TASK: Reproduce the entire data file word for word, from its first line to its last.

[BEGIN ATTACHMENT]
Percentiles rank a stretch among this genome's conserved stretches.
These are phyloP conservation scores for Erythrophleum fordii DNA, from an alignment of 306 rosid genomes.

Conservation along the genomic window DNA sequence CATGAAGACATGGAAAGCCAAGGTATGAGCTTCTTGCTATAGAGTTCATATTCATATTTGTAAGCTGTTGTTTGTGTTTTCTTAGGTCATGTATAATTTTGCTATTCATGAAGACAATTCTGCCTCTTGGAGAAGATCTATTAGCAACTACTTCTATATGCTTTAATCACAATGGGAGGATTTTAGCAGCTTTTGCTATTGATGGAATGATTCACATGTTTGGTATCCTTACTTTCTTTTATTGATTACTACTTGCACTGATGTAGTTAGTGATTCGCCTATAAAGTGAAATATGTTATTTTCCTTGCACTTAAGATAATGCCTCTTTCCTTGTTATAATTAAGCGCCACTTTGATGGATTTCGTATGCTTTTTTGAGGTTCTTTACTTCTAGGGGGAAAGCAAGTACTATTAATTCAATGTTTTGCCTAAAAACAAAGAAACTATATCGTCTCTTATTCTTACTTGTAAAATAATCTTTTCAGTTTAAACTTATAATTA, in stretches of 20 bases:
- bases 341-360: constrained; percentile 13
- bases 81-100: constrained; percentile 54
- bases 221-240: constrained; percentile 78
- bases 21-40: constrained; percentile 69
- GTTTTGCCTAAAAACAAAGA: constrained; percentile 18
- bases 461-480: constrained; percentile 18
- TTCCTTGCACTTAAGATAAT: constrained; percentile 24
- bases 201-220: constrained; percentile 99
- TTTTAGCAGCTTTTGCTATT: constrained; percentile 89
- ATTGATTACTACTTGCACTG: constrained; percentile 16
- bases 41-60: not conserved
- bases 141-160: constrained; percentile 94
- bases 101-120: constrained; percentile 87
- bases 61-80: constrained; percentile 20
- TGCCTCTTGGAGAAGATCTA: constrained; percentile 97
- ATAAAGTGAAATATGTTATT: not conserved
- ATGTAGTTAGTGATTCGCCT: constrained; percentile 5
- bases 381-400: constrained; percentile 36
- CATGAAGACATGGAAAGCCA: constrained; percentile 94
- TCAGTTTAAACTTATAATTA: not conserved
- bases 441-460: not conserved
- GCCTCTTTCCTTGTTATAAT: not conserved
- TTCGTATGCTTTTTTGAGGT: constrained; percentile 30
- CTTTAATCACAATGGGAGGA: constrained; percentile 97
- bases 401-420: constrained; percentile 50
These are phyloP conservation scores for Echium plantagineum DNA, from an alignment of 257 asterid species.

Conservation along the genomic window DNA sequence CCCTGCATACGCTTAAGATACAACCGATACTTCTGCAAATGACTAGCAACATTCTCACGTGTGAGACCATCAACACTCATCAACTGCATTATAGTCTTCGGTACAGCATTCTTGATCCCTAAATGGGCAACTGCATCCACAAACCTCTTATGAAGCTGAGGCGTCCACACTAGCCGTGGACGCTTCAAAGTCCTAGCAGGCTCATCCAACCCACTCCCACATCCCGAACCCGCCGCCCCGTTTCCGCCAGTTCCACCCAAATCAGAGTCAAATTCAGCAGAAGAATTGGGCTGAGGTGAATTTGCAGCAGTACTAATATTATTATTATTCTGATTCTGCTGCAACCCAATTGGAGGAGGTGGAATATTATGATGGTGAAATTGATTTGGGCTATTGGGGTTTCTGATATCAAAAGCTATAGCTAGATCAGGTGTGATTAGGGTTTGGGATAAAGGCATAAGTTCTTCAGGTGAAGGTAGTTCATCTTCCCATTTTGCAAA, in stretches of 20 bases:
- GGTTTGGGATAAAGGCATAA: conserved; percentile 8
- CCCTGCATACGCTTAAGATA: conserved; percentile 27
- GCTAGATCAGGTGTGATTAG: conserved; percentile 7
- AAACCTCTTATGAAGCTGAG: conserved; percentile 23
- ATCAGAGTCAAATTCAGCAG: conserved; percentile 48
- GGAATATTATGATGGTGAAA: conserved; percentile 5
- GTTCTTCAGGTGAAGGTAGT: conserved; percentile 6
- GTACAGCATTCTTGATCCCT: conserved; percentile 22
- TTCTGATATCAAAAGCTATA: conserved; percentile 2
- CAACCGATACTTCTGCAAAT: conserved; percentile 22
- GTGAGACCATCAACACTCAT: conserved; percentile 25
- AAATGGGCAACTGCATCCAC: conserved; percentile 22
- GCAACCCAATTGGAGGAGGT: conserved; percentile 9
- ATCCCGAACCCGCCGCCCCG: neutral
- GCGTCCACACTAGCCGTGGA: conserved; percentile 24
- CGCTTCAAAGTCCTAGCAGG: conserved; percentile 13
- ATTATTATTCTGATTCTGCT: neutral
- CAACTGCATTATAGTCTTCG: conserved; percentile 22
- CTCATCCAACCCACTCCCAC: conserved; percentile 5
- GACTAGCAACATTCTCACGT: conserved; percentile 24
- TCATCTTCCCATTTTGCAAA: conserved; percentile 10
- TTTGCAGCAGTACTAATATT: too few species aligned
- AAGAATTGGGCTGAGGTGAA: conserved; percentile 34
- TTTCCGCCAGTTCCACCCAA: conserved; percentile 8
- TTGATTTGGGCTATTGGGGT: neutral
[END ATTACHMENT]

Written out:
Percentiles rank a stretch among this genome's conserved stretches.
These are phyloP conservation scores for Erythrophleum fordii DNA, from an alignment of 306 rosid genomes.

Conservation along the genomic window DNA sequence CATGAAGACATGGAAAGCCAAGGTATGAGCTTCTTGCTATAGAGTTCATATTCATATTTGTAAGCTGTTGTTTGTGTTTTCTTAGGTCATGTATAATTTTGCTATTCATGAAGACAATTCTGCCTCTTGGAGAAGATCTATTAGCAACTACTTCTATATGCTTTAATCACAATGGGAGGATTTTAGCAGCTTTTGCTATTGATGGAATGATTCACATGTTTGGTATCCTTACTTTCTTTTATTGATTACTACTTGCACTGATGTAGTTAGTGATTCGCCTATAAAGTGAAATATGTTATTTTCCTTGCACTTAAGATAATGCCTCTTTCCTTGTTATAATTAAGCGCCACTTTGATGGATTTCGTATGCTTTTTTGAGGTTCTTTACTTCTAGGGGGAAAGCAAGTACTATTAATTCAATGTTTTGCCTAAAAACAAAGAAACTATATCGTCTCTTATTCTTACTTGTAAAATAATCTTTTCAGTTTAAACTTATAATTA, in stretches of 20 bases:
- bases 341-360: constrained; percentile 13
- bases 81-100: constrained; percentile 54
- bases 221-240: constrained; percentile 78
- bases 21-40: constrained; percentile 69
- GTTTTGCCTAAAAACAAAGA: constrained; percentile 18
- bases 461-480: constrained; percentile 18
- TTCCTTGCACTTAAGATAAT: constrained; percentile 24
- bases 201-220: constrained; percentile 99
- TTTTAGCAGCTTTTGCTATT: constrained; percentile 89
- ATTGATTACTACTTGCACTG: constrained; percentile 16
- bases 41-60: not conserved
- bases 141-160: constrained; percentile 94
- bases 101-120: constrained; percentile 87
- bases 61-80: constrained; percentile 20
- TGCCTCTTGGAGAAGATCTA: constrained; percentile 97
- ATAAAGTGAAATATGTTATT: not conserved
- ATGTAGTTAGTGATTCGCCT: constrained; percentile 5
- bases 381-400: constrained; percentile 36
- CATGAAGACATGGAAAGCCA: constrained; percentile 94
- TCAGTTTAAACTTATAATTA: not conserved
- bases 441-460: not conserved
- GCCTCTTTCCTTGTTATAAT: not conserved
- TTCGTATGCTTTTTTGAGGT: constrained; percentile 30
- CTTTAATCACAATGGGAGGA: constrained; percentile 97
- bases 401-420: constrained; percentile 50
These are phyloP conservation scores for Echium plantagineum DNA, from an alignment of 257 asterid species.

Conservation along the genomic window DNA sequence CCCTGCATACGCTTAAGATACAACCGATACTTCTGCAAATGACTAGCAACATTCTCACGTGTGAGACCATCAACACTCATCAACTGCATTATAGTCTTCGGTACAGCATTCTTGATCCCTAAATGGGCAACTGCATCCACAAACCTCTTATGAAGCTGAGGCGTCCACACTAGCCGTGGACGCTTCAAAGTCCTAGCAGGCTCATCCAACCCACTCCCACATCCCGAACCCGCCGCCCCGTTTCCGCCAGTTCCACCCAAATCAGAGTCAAATTCAGCAGAAGAATTGGGCTGAGGTGAATTTGCAGCAGTACTAATATTATTATTATTCTGATTCTGCTGCAACCCAATTGGAGGAGGTGGAATATTATGATGGTGAAATTGATTTGGGCTATTGGGGTTTCTGATATCAAAAGCTATAGCTAGATCAGGTGTGATTAGGGTTTGGGATAAAGGCATAAGTTCTTCAGGTGAAGGTAGTTCATCTTCCCATTTTGCAAA, in stretches of 20 bases:
- GGTTTGGGATAAAGGCATAA: conserved; percentile 8
- CCCTGCATACGCTTAAGATA: conserved; percentile 27
- GCTAGATCAGGTGTGATTAG: conserved; percentile 7
- AAACCTCTTATGAAGCTGAG: conserved; percentile 23
- ATCAGAGTCAAATTCAGCAG: conserved; percentile 48
- GGAATATTATGATGGTGAAA: conserved; percentile 5
- GTTCTTCAGGTGAAGGTAGT: conserved; percentile 6
- GTACAGCATTCTTGATCCCT: conserved; percentile 22
- TTCTGATATCAAAAGCTATA: conserved; percentile 2
- CAACCGATACTTCTGCAAAT: conserved; percentile 22
- GTGAGACCATCAACACTCAT: conserved; percentile 25
- AAATGGGCAACTGCATCCAC: conserved; percentile 22
- GCAACCCAATTGGAGGAGGT: conserved; percentile 9
- ATCCCGAACCCGCCGCCCCG: neutral
- GCGTCCACACTAGCCGTGGA: conserved; percentile 24
- CGCTTCAAAGTCCTAGCAGG: conserved; percentile 13
- ATTATTATTCTGATTCTGCT: neutral
- CAACTGCATTATAGTCTTCG: conserved; percentile 22
- CTCATCCAACCCACTCCCAC: conserved; percentile 5
- GACTAGCAACATTCTCACGT: conserved; percentile 24
- TCATCTTCCCATTTTGCAAA: conserved; percentile 10
- TTTGCAGCAGTACTAATATT: too few species aligned
- AAGAATTGGGCTGAGGTGAA: conserved; percentile 34
- TTTCCGCCAGTTCCACCCAA: conserved; percentile 8
- TTGATTTGGGCTATTGGGGT: neutral